The old Port Morris Branch of the New York and Harlem Railroad runs like a hidden scar through the heart of the South Bronx. Dating back to 1842, this decommissioned train line has been a dumping ground for decades, with layers of pollution and neglect heaped along its route. Traveling below street level for two miles from Port Morris through Mott Haven, Morrisania, and Melrose, its history has always been murky to neighborhood residents, who have nicknamed different sections of the tracks The Bronx Swamp and The Hole, and over the years, the abandoned train line has been been variously described as a "bug-infested basin," a "blight on the community," a "filthy concoction of standing water and garbage" and a "needle ridden Bronx drug den." But after a recent city-sponsored cleanup, the future of the Port Morris Branch has been brought back into the spotlight.
In September 2015, a homeless camp and heroin shooting gallery along the train line were cleared away by bulldozers as part of a citywide cleanup, prompting Bronx Borough President Ruben Diaz Jr. to write an open letter to the mayor, suggesting the Port Morris Branch should be redeveloped as a subterranean, Lowline-style park. "Such a project would connect Mott Haven with Melrose with new open space," wrote the Borough President, "and would be a model for the future reuse of the many miles of essentially abandoned railway that is spread across the five boroughs." The idea of a Bronx Lowline quickly made headlines around the city, and just as quickly led rail advocates to call for the Port Morris Branch to be reactivated. In the ensuing stories about the train line, however, there has been widespread confusion about the current status of the Port Morris Branch.
Any plan to convert sections of this unused train line into public parklands would require millions of dollars and the cooperation of the landlords who control it. Most publications have identified the railroad company CSX as the owner of the entire train line, an ownership situation that presents a "major road block" in which the land "would have to be bought or seized by the city." The ownership of the Port Morris Branch has been a murky issue for years, as the city discovered while attempting to collect payment for a 2009 cleanup. But online property records reveal that today, the various sections of the Port Morris Branch are actually owned by several smaller companies, including Pinnacle Real Estate Ventures, which has offices in Jamaica, Queens.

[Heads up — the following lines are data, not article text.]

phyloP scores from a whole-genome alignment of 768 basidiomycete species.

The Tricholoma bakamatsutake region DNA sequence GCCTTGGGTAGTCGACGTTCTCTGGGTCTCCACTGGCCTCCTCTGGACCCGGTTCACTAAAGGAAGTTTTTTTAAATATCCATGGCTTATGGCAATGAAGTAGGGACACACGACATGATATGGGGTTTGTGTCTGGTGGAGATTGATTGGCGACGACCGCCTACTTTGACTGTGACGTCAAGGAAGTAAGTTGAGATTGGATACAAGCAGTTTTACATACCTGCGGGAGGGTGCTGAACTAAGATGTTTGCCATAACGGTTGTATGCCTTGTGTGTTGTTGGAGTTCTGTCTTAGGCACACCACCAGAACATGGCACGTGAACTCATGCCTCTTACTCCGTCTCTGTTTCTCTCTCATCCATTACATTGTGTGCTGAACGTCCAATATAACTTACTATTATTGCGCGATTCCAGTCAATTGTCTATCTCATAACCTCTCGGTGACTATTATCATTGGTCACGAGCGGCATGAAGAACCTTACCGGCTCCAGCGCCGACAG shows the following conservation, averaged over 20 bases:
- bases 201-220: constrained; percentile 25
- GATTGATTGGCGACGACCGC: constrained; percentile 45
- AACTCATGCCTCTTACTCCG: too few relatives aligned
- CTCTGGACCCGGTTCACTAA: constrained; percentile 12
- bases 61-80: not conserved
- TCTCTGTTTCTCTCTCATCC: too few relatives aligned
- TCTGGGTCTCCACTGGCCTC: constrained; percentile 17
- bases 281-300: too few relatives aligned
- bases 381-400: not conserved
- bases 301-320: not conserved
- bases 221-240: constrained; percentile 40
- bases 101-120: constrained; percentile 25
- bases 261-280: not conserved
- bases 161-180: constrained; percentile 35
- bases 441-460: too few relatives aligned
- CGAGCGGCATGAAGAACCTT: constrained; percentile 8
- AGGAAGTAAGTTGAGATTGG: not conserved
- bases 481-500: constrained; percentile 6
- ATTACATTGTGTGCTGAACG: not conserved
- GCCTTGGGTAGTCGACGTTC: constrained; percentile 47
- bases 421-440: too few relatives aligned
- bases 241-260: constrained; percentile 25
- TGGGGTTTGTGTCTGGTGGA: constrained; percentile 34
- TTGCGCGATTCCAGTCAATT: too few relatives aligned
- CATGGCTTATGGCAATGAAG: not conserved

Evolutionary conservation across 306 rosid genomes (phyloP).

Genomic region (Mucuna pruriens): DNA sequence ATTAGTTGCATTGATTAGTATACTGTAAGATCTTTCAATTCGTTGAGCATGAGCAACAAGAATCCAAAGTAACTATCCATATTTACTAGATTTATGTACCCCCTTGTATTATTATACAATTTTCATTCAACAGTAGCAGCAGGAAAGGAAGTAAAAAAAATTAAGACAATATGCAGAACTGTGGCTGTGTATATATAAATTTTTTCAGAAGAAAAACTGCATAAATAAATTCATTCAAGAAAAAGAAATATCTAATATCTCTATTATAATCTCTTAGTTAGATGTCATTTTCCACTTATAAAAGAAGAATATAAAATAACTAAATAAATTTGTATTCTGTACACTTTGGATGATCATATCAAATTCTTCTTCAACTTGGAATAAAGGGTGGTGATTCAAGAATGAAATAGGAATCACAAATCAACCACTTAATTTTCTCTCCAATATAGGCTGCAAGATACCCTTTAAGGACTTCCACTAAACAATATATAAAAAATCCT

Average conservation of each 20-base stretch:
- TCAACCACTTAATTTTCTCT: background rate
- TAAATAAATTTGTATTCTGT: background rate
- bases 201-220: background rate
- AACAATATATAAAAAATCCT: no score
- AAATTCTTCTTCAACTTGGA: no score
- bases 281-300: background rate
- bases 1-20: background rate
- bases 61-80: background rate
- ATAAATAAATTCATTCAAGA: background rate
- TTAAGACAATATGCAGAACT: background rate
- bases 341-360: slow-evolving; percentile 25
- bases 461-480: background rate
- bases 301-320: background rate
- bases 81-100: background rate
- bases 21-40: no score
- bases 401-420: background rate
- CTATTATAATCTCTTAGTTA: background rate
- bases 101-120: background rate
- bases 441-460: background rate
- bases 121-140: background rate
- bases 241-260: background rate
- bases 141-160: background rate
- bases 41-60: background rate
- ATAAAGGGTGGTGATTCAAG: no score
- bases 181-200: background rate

"We are the deedholder of several portions of the trench," Joshua Dardashtian, the president of Pinnacle Real Estate Ventures, said in a recent email. As part of Pinnacle Real Estate, Dardashtian also serves as the president of South Bronx Revitalization, a company that bought several different sections along the northern part of the train line in 2006. "We purchased it from a California based railroad trust," wrote Dardashtian, who was present at the recent cleanup along the tracks. He said he had not yet been contacted about the idea for creating a park along the train line, and was not aware of that proposal's existence before we spoke. His company, however, has been actively developing their parcels of land on the Port Morris Branch. "Several of the parcels have already been incorporated into some of the major projects in the area, including Via Verde and Bronx Commons," wrote Dardashtian. "There has been preliminary planning for additional residential, retail, and community use development for other parcels."
The fact that Via Verde, an award-winning residential complex, has already been built on a large section of the middle of the Port Morris Branch would seem to preclude the possibility of reactivating the original train line here. Its buildings would have to be demolished in order to return the trackbed to service, displacing hundreds of tenants. But what of the remaining sections of the train line? Could a park actually be built there? A recent walk along its length revealed several places where, in theory, separate sections of non-contiguous parkland could be created. It also revealed that, as the details of the Lowline proposal are worked out, homeless encampments and drug users have slowly been returning to the Port Morris Branch.